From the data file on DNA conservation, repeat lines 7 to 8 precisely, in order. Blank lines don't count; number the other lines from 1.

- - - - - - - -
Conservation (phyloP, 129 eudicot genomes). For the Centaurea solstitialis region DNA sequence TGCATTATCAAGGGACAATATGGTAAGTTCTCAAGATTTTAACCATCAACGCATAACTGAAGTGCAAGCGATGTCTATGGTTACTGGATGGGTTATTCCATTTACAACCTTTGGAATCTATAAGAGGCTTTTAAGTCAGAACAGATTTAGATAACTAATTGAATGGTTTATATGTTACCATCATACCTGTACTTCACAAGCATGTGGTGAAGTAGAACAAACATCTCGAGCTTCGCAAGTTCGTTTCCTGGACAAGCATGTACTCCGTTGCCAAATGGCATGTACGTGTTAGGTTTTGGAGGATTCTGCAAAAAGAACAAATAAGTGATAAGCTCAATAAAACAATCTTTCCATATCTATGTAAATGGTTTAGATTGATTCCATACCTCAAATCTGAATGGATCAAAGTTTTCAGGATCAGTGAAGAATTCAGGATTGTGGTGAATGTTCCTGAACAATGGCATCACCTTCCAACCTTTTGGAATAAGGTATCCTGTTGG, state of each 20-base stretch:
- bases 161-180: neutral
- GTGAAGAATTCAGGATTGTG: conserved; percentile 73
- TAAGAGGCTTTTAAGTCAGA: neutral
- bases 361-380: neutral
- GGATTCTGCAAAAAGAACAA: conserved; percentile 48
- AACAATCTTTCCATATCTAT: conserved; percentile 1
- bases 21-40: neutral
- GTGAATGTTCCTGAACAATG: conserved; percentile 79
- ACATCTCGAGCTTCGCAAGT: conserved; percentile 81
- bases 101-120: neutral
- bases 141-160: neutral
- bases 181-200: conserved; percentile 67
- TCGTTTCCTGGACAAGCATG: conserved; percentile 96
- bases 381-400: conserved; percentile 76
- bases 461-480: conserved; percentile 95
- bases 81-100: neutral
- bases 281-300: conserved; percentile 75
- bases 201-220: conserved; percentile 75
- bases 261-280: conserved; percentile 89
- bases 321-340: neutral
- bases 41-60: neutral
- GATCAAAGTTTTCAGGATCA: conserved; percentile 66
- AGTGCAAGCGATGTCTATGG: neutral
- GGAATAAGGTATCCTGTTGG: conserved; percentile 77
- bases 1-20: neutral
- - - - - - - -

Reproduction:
- AACAATCTTTCCATATCTAT: conserved; percentile 1
- bases 21-40: neutral